Motörhead’s own Phil Campbell recorded guitar solos on the tracks “The Wolf Bites Back” and “Zeitgeist”. How did it all come about? How did you feel after having him on board for the record?

Ben has known Phil for a while as he books shows for his band, Phil Campbell and the Bastard Sons. Ben mentioned how Phil really liked the band and so he asked him if he wouldn’t mind playing a couple of solos on the new album. Thankfully he agreed and did an outstanding job, as you’d expect! We’ve played a bunch of shows with him and the band since and he’s a great, funny guy and like Lemmy, really  down to earth, as are the rest of the band actually. They’re also amazing on record and live, so check ‘em out if you haven’t already!

Are there any other artists you’d like to collaborate with in a future Orange Goblin release?

Ozzy would be amazing to have but there are just too many artists out there that I admire to mention!

 

“We might write a blues type song like “The Stranger” or something more progy like “A Eulogy for the Damned”, but somewhere hidden in all our songs will be a Sabbath or Motörhead moment, its almost subconscious!”

 

The lyrical themes in your records have also evolved over the years and in this latest one they range from the Salem witch trials to alien serial killers and ghosts seeking vengeance. What made you change the content of your lyrics over the years and what do you feel most influenced by when writing them?

This is one for Ben really, but what I can tell you is what an amazing thing it is to watch him at work. Ben often leaves writing the lyrics and melodies till the very last moment before getting to work. Most of the music on The Wolf Bites Back was already recorded before Ben sat down and started writing. That’s not a criticism of Ben, its just the way he works and it makes sense really. That way he can have a listen to the finished tracks on his headphones and really get into the songs and figure out where next to take them. The rest of us have no idea what’s gonna happen, Then suddenly, you can see the wheels turning and that he’s 100% committed and throws ideas at you left, right and centre. For most of the songs he will explain to us the story behind them, where the influences came from, etc., and it’s really interesting and exciting to finally hear the songs transform, like adding the last bit of colour to a painting. Actually, it’s probably my favourite part of the recording process.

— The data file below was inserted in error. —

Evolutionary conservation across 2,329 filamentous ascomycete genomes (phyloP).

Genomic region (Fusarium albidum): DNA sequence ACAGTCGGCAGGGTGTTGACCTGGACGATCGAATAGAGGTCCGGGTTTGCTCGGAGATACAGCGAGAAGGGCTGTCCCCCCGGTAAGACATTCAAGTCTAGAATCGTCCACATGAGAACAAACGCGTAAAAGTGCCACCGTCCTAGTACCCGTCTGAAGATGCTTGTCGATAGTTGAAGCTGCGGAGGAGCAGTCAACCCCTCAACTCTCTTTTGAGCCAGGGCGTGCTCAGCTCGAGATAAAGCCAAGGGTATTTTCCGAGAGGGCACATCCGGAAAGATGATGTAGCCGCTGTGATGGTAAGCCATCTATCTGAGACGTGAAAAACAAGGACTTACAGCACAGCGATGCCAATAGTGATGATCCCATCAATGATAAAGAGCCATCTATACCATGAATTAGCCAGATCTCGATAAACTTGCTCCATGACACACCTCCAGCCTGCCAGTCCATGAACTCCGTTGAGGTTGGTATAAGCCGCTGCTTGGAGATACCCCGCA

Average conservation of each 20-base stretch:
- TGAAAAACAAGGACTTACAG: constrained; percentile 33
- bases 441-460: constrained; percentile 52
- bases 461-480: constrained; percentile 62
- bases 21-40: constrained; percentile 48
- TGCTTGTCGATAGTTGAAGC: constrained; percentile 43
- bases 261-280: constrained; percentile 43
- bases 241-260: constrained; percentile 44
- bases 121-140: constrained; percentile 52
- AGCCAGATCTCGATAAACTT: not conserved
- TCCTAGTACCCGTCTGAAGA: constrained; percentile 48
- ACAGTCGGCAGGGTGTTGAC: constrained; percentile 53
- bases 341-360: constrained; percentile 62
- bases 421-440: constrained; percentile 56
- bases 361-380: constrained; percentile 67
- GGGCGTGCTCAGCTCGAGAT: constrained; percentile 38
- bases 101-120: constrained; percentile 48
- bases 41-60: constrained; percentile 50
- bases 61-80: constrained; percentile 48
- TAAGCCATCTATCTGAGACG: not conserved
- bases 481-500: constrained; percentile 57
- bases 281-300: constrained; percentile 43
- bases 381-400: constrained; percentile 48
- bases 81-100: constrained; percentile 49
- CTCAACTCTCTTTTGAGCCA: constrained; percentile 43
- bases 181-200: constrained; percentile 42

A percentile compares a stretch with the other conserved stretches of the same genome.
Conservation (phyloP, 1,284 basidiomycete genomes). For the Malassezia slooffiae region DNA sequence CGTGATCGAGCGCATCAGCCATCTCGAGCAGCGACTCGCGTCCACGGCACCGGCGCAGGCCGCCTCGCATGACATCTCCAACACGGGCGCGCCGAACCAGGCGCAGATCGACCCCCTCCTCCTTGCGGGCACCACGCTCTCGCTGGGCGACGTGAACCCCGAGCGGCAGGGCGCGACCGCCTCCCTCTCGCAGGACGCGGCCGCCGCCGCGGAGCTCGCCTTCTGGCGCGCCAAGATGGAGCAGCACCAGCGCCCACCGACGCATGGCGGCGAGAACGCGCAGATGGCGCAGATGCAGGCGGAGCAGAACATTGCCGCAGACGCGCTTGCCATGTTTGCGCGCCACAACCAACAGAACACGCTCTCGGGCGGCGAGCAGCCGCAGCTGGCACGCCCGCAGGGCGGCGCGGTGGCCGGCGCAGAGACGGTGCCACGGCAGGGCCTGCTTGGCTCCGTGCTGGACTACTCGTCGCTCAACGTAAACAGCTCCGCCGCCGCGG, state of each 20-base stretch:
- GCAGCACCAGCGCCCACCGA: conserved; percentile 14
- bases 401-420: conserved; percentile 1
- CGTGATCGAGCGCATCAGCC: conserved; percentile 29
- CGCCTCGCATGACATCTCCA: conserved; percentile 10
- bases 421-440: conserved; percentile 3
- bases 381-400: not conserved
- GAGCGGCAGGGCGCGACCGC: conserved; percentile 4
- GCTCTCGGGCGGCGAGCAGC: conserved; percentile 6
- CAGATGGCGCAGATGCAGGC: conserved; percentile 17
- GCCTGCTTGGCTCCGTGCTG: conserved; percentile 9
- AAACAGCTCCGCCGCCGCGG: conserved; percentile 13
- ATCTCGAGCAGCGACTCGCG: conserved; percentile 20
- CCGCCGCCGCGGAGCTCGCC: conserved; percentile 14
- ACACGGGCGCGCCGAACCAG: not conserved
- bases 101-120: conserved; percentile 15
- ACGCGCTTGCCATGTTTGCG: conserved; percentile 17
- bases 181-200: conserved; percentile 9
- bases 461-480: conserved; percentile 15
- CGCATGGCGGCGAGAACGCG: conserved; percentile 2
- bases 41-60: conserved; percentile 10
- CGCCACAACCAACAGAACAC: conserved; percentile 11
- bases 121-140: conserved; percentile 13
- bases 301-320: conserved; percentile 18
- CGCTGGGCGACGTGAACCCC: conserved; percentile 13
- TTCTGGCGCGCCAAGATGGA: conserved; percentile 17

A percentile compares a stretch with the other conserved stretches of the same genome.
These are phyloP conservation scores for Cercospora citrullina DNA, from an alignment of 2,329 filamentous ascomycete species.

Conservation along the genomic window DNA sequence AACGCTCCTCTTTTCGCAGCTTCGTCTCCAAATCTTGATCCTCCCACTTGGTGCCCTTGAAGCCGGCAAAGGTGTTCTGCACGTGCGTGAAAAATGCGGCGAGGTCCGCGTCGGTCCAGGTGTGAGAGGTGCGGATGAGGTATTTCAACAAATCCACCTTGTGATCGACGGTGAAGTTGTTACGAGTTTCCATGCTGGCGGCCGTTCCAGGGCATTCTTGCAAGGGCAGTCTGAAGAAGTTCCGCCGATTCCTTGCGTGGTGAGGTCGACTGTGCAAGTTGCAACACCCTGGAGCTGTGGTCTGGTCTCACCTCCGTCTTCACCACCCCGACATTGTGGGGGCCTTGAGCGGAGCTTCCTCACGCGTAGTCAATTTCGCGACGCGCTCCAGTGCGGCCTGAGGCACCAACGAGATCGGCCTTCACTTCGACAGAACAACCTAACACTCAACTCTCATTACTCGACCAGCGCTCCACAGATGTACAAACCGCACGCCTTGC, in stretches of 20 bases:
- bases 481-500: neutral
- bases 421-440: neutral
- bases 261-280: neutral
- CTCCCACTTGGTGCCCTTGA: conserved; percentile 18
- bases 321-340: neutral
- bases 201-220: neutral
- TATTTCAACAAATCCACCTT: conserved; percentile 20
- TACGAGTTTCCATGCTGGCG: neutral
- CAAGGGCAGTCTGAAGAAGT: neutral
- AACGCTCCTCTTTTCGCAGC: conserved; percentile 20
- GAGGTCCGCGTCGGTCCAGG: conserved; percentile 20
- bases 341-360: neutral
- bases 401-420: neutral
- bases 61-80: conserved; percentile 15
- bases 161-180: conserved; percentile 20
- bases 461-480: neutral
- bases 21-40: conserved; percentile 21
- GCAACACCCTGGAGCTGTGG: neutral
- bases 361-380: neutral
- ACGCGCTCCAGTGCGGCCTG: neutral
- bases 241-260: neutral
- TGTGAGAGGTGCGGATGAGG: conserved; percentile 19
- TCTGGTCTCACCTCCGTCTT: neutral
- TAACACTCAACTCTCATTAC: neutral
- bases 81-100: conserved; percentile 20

Jaime Gomez Arellano was the producer of The Wolf Bites Back. How was it working with him on the record? What do you feel he brought to the table as far as recording and production?

Jamie has been a good friend of ours for years and we’ve always talked about working together. As soon as we got into his studio, he immediately became one of the band and worked overtime to get the sound we all wanted,  and wasn’t afraid to suggest ideas or to tell us if something sounded shit or if we weren’t playing well enough. He’s a perfectionist and strict but really fun and cool at the same time, which is exactly what we need as we’re all mentally 5 years old, so we need a grown up to sort us out!